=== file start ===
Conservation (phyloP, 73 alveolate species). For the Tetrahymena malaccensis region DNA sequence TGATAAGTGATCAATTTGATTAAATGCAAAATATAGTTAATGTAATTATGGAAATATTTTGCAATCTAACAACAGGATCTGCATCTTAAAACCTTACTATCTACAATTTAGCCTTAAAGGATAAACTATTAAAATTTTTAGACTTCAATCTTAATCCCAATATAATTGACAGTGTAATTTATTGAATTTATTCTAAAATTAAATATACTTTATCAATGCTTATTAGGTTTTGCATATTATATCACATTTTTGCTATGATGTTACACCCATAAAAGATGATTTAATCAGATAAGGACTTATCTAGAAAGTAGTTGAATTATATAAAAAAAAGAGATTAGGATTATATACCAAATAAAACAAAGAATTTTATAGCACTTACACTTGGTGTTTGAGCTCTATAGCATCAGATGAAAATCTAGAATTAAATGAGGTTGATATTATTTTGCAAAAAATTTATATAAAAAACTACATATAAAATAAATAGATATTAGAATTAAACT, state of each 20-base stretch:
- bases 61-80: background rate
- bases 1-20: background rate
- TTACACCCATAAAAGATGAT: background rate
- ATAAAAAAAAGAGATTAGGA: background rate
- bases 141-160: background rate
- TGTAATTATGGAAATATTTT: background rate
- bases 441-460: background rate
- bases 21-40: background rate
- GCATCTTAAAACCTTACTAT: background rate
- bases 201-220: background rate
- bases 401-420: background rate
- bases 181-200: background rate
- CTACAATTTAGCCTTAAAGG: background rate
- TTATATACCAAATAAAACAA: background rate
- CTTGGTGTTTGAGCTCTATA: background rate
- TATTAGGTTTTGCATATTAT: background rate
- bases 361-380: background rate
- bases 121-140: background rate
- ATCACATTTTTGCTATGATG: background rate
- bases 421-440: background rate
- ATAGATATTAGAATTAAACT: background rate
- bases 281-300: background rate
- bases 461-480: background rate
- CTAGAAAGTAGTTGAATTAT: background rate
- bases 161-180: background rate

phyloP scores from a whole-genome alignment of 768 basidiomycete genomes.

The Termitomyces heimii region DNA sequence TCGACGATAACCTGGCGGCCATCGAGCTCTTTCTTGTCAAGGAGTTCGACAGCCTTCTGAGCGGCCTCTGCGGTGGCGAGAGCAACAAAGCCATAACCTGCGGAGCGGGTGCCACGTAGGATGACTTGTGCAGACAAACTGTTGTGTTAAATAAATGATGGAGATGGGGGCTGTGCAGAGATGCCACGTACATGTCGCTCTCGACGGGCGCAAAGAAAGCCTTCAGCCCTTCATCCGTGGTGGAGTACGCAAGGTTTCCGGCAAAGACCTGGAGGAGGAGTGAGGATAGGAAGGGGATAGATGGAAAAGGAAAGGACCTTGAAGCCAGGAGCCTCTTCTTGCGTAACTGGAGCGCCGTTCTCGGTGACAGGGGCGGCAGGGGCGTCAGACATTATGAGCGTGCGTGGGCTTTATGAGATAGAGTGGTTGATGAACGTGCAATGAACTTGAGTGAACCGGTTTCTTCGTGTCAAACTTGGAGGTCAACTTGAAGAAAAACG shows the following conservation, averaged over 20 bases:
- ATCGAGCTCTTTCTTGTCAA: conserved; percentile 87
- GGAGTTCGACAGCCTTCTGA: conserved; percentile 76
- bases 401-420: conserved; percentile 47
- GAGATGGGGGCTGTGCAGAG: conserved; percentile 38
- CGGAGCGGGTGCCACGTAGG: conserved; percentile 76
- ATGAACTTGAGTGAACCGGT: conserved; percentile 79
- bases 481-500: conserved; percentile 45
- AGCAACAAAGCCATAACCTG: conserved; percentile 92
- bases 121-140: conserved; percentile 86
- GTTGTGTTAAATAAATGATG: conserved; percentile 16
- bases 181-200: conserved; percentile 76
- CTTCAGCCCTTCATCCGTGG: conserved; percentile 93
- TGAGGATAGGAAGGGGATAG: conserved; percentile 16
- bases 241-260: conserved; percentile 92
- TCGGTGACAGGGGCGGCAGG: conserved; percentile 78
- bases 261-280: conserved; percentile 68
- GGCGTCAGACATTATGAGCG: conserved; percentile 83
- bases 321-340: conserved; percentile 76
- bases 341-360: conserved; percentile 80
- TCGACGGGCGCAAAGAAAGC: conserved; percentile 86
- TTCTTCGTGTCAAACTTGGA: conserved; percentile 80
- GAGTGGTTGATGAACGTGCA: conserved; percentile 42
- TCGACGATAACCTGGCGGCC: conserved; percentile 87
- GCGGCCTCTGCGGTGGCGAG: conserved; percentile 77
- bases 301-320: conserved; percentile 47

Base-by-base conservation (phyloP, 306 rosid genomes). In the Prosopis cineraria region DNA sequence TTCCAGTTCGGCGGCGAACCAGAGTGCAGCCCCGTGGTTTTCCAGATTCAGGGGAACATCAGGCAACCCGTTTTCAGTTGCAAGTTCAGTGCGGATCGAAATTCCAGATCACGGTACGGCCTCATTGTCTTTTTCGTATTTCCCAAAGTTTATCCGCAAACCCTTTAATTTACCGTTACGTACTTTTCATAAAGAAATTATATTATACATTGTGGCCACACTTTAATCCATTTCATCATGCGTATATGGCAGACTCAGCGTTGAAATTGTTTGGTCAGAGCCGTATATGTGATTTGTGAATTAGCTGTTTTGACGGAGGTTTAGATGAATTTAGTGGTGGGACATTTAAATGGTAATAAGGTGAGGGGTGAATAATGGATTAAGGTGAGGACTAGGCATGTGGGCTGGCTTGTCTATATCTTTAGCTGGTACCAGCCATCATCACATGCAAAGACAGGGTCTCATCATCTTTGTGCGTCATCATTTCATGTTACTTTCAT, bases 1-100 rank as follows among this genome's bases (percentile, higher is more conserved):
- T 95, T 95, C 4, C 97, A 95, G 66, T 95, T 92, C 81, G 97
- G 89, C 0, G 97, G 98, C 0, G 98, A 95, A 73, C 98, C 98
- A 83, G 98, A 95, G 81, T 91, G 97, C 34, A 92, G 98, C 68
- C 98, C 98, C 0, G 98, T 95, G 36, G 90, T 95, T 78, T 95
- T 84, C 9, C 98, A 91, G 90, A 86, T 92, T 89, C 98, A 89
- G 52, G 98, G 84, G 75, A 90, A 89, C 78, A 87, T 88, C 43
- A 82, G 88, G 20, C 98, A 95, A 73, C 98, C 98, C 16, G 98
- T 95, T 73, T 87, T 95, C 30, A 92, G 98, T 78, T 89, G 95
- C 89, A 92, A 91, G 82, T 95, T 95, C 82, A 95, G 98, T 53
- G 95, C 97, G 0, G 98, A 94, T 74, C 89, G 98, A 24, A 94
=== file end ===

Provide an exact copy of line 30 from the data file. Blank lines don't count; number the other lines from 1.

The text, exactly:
- GGAGTTCGACAGCCTTCTGA: conserved; percentile 76